As briefly mentioned earlier, both political thinkers pick up on the realist view of the international system as a value- and moral-free place of anarchy, where states live under a constant fear of attack or betrayal by others and thus are facing a Security Dilemma. Thucydides, taking up the issue of anarchy within the international system, very much agrees with the realist point of view, saying that in a system where there is no overarching authority, the only way to maintain order is through some form of Balance of Power, which – in the case of Thucydides – takes the form of the strong exercising their power over the weak. Hobbes, in comparison, takes quite a different look at this. Stemming from his theory about the ‘State of Nature’, he admits that without a world government, the system is subject to a state of anarchy and of “a war as is of every man against every man”[1]. However, Hobbes opposes the view that under such conditions it is the strong who determine the order of the international system. According to his theory of the ‘State of Nature’, every man is equal and thus “the weakest has strength enough to kill the strongest, either by secret machination or by confederacy with others that are in the same danger with himself.”[2]. The order, according to Hobbes, is rather maintained by a “general rule of reason”[3] which is that “every man ought to endeavour peace”[4] and since every man is equal in strength and desires, there is certainty that this principle will be followed as long as one’s own security is not endangered. This leads on to the realist claim of a moral- and value-free international system. According to political realism, which sees the state as the primary and simply self-interested rational actor, there can be no universal set of morals or values. Thucydides and Hobbes both don’t fully agree with that point. For Hobbes, as just pointed out, there are, what he calls “general rule[s] of reason”[5] which apply to everyone in the international system and thus create some form of moral standard which to adhere to. Thucydides is a little more sceptical of this, however, even he does not fully deny the existence of such morals and values when speaking about the Spartans’ view of the international system in his History of the Peloponnesian War (Peter J. Ahrensdorf; “Thucydides’ Realist Critique of Realism”; Polity; Volume 2, Number 2; Winter, 1997). Hence, realist assumptions about the international system can be found in the works of both, Hobbes and Thucydides, but, as has been shown, their opinions diverge from each other and from political realism on issues like order and universal morals and values in the international system. In order to understand and appreciate this difference more, it is helpful to look at the assumptions that political realism and Hobbes and Thucydides make about the individual and the state and their behaviour in international relations.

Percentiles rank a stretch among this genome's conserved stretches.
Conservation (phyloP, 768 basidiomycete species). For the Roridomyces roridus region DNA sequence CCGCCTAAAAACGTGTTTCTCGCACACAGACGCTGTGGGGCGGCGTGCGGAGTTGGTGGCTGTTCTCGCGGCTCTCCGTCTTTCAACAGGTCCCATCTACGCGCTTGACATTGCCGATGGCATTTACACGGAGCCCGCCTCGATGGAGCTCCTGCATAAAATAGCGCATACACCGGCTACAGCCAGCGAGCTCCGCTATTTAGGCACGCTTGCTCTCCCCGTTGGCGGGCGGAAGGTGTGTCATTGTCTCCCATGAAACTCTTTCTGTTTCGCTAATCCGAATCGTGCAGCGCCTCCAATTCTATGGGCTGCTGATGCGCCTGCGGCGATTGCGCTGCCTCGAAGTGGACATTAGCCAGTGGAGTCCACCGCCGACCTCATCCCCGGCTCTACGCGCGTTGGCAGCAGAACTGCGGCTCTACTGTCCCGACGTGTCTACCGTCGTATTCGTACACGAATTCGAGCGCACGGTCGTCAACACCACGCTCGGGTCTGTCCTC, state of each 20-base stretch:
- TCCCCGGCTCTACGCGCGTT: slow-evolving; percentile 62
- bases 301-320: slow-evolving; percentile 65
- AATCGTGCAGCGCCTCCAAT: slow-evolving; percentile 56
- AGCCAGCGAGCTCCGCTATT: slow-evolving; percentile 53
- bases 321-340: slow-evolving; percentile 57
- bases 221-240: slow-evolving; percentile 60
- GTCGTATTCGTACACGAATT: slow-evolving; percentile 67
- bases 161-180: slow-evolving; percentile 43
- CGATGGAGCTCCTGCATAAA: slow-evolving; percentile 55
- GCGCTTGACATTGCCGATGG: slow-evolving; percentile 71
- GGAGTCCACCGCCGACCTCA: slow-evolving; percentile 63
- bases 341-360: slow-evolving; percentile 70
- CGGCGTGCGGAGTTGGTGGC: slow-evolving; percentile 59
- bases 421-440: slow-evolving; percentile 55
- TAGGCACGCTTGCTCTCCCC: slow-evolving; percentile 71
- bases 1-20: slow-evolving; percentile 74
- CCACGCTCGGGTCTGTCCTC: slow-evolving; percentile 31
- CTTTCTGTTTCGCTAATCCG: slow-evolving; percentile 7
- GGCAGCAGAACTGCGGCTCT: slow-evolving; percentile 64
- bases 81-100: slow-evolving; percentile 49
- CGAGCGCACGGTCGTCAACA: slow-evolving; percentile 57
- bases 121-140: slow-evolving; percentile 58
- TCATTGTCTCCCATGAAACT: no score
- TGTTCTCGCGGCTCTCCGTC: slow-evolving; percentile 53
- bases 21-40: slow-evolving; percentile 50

Political realism regards the state as a unitary, rational actor that is motivated by power politics and its self-interest. As far as the individual is concerned, realism holds a very pessimistic view of human nature, regarding people as power-hungry and capable of evil. Thucydides mostly shares this negative view of human nature as he sees “fear, the desire for glory, and the pursuit of self-interest”[6] as universal human characteristics, thus implying that human behaviour is uniform and predictable. Hobbes disagrees with Thucydides and political realism on this point, as although he acknowledges that humans are capable of being evil, he lays more emphasis on possible ways out of this dilemma. Hobbes argues that men have a strong and constant desire for peace and thus, they will always use their power to “obtain some future apparent Good”[7]. He also claims that peace and security in an international system without an overarching authority can only be achieved through cooperation between states and between individuals. This leads on to the next point which has to be made about the view of Hobbes and Thucydides on individuals and states: cooperation. Political realism sees no actual possibility for states to form successful alliances, as no state can be trusted since it only relies on its self-interest and does not pay much attention to what would happen to other states in the system. Thucydides takes a similar stand as he – although not ignoring the possibility – is very sceptical of the chances of success of such a form of cooperation given the anarchic structure of the international system and solely self-interested states. Hobbes, on the other hand, does recognise the limitations mentioned above, however he also says that due to the fact that all states are equal within the international system, they can “create more stable forms of coexistence among themselves”[8] and thus establish peace and security.